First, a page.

Public-Private Partnerships to be imposed on Nova Scotians?
Commentary by ENA BOUTILIER and TONY SEED
HALIFAX (1 February 2009) - THE Government of Nova Scotia is stepping up its anti-social offensive against workers and the general public through its proposal to implement several so-called "public-private partnerships" (P3's) in the province as part of Harper's infrastructure "stimulus" program. By giving private monopolies a role in funding and operating public projects and facilities, the Nova Scotia government plans to oversee a crucial step in a calculated process of handing public assets over to private interests. In the present instance, these public assets include the Victoria General Hospital in Halifax, several government and court buildings, and new residences to be constructed at the Nova Scotia Agricultural College. In the future, they will include roads and public facilities such as rinks and other sports and recreation complexes, the management of sand and gravel pits, and the appropriation of natural resources.
In February 2008, the Nova Scotia Government signed a memorandum of understanding with Partnerships B.C., the crown corporation responsible for spearheading a variety of P3 projects in British Colombia. It was to receive $200,000 of the wealth produced by Nova Scotia workers for the purpose of "reviewing" the feasibility of the proposed P3 initiatives. Predictably, the government conducted no consultation on this issue with the public. In fact, Partnerships B.C. received a list of the proposed P3 initiatives from the MacDonald government well before the list was even released to the public in late March.
Such action clearly illustrates the contempt with which the MacDonald government views the concept of public assets. Moreover, the fact that the ruling Tories once opposed and campaigned against the disastrous P3 scam of their Liberal predecessors (which involved the operation of schools in the Halifax area by the Armoyan real estate monopoly, a Liberal Party contributor, helping it to force up real estate market values) serves to reveal a rank hypocrisy, if not double standards.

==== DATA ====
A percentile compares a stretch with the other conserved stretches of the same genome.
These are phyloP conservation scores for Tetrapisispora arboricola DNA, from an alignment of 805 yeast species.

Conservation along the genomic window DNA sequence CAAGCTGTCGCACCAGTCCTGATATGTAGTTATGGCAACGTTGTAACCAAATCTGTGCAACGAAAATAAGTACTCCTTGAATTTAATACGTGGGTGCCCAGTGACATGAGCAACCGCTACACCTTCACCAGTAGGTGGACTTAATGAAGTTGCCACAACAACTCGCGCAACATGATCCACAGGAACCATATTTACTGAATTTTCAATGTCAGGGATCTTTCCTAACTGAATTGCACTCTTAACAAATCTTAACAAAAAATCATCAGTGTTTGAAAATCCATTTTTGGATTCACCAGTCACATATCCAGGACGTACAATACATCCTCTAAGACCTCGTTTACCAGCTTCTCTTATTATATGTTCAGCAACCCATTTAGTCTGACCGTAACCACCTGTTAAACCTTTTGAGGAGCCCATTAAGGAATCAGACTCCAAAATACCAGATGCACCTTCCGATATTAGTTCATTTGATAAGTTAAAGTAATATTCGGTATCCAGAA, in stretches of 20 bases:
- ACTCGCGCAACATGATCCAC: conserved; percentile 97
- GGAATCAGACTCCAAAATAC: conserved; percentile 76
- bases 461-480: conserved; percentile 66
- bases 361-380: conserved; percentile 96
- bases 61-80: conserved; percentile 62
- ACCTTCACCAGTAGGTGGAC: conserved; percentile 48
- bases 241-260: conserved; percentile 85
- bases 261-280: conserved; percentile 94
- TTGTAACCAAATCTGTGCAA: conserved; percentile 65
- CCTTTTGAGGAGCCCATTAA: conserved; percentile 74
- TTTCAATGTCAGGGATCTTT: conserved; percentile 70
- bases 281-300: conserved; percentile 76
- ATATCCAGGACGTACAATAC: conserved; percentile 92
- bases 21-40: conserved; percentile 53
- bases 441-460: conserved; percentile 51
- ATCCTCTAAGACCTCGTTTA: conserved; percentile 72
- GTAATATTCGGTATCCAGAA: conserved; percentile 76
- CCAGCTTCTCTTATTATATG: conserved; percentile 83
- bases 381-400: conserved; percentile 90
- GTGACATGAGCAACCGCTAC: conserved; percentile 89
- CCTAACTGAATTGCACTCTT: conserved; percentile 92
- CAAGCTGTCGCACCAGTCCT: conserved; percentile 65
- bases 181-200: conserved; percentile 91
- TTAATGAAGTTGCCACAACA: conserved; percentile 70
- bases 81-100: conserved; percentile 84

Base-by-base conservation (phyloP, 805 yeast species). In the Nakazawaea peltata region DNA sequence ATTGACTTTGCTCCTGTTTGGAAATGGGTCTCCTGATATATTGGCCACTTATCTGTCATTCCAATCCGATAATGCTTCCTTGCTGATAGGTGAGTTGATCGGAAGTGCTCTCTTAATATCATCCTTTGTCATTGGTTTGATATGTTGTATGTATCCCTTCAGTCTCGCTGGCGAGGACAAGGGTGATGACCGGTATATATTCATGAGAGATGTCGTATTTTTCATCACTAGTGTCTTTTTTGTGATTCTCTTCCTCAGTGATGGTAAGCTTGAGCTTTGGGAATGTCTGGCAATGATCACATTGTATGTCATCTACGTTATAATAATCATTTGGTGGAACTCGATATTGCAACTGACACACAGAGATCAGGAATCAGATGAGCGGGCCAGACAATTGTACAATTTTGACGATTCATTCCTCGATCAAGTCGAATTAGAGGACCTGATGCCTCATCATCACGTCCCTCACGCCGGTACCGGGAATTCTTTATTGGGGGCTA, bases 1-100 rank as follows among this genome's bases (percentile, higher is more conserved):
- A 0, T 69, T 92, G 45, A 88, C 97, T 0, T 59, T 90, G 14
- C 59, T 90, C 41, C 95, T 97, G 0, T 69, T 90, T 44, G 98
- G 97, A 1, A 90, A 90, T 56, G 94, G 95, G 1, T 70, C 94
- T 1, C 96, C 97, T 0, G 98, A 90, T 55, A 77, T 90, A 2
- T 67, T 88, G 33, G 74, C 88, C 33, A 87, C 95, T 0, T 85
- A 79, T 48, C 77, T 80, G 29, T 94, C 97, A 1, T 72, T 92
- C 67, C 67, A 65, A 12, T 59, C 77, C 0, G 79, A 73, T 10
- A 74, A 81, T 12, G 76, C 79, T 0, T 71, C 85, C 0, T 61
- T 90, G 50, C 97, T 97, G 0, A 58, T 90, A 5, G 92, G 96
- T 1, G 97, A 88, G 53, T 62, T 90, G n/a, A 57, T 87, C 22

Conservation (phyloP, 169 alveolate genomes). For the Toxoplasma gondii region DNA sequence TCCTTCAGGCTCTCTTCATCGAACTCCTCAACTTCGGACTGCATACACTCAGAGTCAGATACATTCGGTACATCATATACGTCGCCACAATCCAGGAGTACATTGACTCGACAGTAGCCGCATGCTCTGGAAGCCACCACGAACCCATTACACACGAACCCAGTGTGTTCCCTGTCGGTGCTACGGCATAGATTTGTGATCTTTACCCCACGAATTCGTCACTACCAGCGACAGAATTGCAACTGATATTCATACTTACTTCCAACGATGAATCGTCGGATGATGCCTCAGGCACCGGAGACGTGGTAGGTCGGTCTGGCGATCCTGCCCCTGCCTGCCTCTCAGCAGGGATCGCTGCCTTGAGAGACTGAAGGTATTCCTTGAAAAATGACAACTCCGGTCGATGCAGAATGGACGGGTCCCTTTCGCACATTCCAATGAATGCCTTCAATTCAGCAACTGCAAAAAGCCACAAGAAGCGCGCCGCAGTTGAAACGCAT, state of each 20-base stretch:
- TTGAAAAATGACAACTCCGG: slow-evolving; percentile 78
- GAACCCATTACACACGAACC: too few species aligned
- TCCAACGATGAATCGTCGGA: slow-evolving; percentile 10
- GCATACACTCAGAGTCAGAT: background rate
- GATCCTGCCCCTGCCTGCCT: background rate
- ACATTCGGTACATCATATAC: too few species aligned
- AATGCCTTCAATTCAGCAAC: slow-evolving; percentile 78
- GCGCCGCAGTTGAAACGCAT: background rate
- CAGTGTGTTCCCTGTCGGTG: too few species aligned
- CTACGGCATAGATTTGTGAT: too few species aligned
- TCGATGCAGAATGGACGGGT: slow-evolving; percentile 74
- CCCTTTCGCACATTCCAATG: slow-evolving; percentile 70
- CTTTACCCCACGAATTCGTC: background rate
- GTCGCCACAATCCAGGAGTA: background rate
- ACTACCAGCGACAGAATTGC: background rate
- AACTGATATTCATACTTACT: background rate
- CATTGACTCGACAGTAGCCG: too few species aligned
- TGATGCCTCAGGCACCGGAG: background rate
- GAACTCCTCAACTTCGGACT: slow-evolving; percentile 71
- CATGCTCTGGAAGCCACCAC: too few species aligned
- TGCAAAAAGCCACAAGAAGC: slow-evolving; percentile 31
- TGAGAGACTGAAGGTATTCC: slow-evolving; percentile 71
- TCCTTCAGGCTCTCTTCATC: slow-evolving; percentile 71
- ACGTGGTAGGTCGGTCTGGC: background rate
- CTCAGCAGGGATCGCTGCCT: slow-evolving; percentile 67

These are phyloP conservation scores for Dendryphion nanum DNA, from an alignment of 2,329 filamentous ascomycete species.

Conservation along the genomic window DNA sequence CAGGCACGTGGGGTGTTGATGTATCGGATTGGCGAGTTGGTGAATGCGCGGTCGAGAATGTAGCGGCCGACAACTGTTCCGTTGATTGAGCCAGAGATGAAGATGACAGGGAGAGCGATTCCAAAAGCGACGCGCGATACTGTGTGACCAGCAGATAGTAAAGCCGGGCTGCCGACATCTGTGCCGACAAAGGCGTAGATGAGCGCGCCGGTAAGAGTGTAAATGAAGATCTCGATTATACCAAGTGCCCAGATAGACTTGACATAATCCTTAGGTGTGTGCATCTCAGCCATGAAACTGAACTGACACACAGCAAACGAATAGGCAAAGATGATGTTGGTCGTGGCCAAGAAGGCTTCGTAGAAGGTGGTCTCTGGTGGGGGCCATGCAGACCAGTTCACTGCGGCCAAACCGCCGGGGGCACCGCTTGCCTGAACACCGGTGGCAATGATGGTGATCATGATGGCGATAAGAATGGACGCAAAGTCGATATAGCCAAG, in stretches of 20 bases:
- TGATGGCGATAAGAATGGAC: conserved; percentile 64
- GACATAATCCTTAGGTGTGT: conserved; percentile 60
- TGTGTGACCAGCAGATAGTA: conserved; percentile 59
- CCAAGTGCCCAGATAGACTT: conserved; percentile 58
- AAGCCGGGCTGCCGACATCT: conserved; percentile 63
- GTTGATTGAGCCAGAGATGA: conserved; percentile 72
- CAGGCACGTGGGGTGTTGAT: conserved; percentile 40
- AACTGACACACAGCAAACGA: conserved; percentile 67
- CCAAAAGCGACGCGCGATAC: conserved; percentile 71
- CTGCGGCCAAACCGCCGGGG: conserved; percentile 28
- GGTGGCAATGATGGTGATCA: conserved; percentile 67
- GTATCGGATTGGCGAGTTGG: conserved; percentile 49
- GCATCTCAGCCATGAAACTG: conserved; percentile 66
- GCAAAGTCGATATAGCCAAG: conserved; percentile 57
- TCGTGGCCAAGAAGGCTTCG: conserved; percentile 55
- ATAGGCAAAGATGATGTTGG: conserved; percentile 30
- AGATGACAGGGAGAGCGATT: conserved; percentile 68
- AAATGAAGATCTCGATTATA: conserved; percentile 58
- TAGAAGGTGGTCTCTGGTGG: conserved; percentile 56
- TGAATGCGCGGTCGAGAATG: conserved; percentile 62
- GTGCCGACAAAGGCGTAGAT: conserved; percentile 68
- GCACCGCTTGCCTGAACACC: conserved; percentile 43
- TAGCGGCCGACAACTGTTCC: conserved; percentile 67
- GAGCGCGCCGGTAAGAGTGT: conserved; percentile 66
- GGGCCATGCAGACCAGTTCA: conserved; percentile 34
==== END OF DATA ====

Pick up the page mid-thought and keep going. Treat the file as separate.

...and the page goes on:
Nova Scotia's Minister of Transportation and Industrial Renewal, Murray Scott, has attempted to reassure a sceptical public by claiming that the current "review" of the P3 initiatives does not mean that the initiatives will go forward. "My first priority is to ensure that Nova Scotia taxpayers are protected and that we get good value for the dollar," he said at the time. "We'll decide what's good for Nova Scotia or not."
Indeed they will. But Nova Scotians, unfortunately, will not. No one but the monopolies will have their say. That is the anti-social content that the Harper and MacDoanld governments give to the concept of "partnership." There is no alternative, and the role of government is simply to do everything possible to ensure monopolies in Nova Scotia come out as winners in the global economy and hope that this translates into a favourable outcome for Nova Scotian society and roll with the punches. The concrete reality was shown once again this winter by the disaster on the Cobequid toll highway, a P3 operated by an American financial monopoly, where hundreds upon hundreds of cars were simply left stranded. No one called out the snow plows.
Not only were Nova Scotians not consulted about the P3 scam, or about the drawing up of the list of proposed P3's sent to Partnerships B.C., but the latter agency itself is known in its home province as a zealous mouthpiece for P3 scams, which renders Minister Scott's hollow reassurances very hard to swallow. "[I]n practice", says B.C. investigative journalist Murray Dobbin, "PBC is a promoter."
Meanwhile, Nova Scotia Health Minister Mark d'Entrement was masquerading the province's P3 proposals as matter of frugal economics. Referring to the work set to be done on the Victoria General Hospital, d'Entremont said "I don't have the cash flow to build a $500- million to $750-million building. So if we can find a partner in it and it can alleviate that kind of cash crunch, then it's worth looking at."
But what is the real nature of this "cash crunch"? As Dobbin points out, "there is little difference between taxpayers servicing the interest on a government loan and paying a yearly fee to a P3 contractor-who uses it to pay off its loan. It's all taxpayers' dollars." However, he adds, P3's do constitute a clever accounting trick by allowing governments to count P3-related expenses as operating costs rather than debt. This may attract predatory investors, but does nothing to change the practice of forcibly extracting tribute from the working masses, either to banks (via loans to government) or directly to monopolies (via P3's). The "cash crunch" is, like always, to be "solved" on the backs of workers (and is itself a symptom of the destruction of our industries and productive capacity, all of which is overseen by the very people who go on to use the resulting loss of wealth for their own polemical ends).